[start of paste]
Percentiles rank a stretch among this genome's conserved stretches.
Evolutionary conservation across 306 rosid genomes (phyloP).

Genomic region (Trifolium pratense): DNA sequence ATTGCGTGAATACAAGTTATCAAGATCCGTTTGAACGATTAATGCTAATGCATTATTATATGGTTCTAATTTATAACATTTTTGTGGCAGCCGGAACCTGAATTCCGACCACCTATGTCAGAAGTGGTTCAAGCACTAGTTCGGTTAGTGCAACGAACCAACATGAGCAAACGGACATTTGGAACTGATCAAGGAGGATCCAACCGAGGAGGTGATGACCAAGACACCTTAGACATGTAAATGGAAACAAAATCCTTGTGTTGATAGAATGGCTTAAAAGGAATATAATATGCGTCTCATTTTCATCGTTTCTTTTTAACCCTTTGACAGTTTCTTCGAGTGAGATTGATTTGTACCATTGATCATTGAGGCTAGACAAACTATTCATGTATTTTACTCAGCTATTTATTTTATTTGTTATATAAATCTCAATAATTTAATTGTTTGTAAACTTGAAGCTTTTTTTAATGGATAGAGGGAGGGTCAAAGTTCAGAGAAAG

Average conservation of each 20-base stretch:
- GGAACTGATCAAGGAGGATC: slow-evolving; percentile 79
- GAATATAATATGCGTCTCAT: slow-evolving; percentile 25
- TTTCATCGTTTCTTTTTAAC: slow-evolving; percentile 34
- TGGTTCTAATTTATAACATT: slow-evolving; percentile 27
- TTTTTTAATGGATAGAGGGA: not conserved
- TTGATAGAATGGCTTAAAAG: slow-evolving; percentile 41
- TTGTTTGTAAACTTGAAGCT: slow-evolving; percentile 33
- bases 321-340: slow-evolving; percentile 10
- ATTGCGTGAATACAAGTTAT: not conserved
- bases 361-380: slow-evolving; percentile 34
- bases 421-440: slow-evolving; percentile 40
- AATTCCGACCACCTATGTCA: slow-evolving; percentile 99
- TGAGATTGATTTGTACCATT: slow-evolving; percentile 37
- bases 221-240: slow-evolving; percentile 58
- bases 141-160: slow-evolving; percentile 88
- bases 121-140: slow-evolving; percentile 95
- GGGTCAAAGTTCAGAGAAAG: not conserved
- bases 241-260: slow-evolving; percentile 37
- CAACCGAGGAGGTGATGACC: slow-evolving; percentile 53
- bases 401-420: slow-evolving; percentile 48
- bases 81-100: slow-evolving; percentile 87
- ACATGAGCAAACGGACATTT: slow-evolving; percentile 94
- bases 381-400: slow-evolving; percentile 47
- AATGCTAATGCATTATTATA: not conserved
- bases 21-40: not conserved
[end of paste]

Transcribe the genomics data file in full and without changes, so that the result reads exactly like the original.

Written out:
Percentiles rank a stretch among this genome's conserved stretches.
Evolutionary conservation across 306 rosid genomes (phyloP).

Genomic region (Trifolium pratense): DNA sequence ATTGCGTGAATACAAGTTATCAAGATCCGTTTGAACGATTAATGCTAATGCATTATTATATGGTTCTAATTTATAACATTTTTGTGGCAGCCGGAACCTGAATTCCGACCACCTATGTCAGAAGTGGTTCAAGCACTAGTTCGGTTAGTGCAACGAACCAACATGAGCAAACGGACATTTGGAACTGATCAAGGAGGATCCAACCGAGGAGGTGATGACCAAGACACCTTAGACATGTAAATGGAAACAAAATCCTTGTGTTGATAGAATGGCTTAAAAGGAATATAATATGCGTCTCATTTTCATCGTTTCTTTTTAACCCTTTGACAGTTTCTTCGAGTGAGATTGATTTGTACCATTGATCATTGAGGCTAGACAAACTATTCATGTATTTTACTCAGCTATTTATTTTATTTGTTATATAAATCTCAATAATTTAATTGTTTGTAAACTTGAAGCTTTTTTTAATGGATAGAGGGAGGGTCAAAGTTCAGAGAAAG

Average conservation of each 20-base stretch:
- GGAACTGATCAAGGAGGATC: slow-evolving; percentile 79
- GAATATAATATGCGTCTCAT: slow-evolving; percentile 25
- TTTCATCGTTTCTTTTTAAC: slow-evolving; percentile 34
- TGGTTCTAATTTATAACATT: slow-evolving; percentile 27
- TTTTTTAATGGATAGAGGGA: not conserved
- TTGATAGAATGGCTTAAAAG: slow-evolving; percentile 41
- TTGTTTGTAAACTTGAAGCT: slow-evolving; percentile 33
- bases 321-340: slow-evolving; percentile 10
- ATTGCGTGAATACAAGTTAT: not conserved
- bases 361-380: slow-evolving; percentile 34
- bases 421-440: slow-evolving; percentile 40
- AATTCCGACCACCTATGTCA: slow-evolving; percentile 99
- TGAGATTGATTTGTACCATT: slow-evolving; percentile 37
- bases 221-240: slow-evolving; percentile 58
- bases 141-160: slow-evolving; percentile 88
- bases 121-140: slow-evolving; percentile 95
- GGGTCAAAGTTCAGAGAAAG: not conserved
- bases 241-260: slow-evolving; percentile 37
- CAACCGAGGAGGTGATGACC: slow-evolving; percentile 53
- bases 401-420: slow-evolving; percentile 48
- bases 81-100: slow-evolving; percentile 87
- ACATGAGCAAACGGACATTT: slow-evolving; percentile 94
- bases 381-400: slow-evolving; percentile 47
- AATGCTAATGCATTATTATA: not conserved
- bases 21-40: not conserved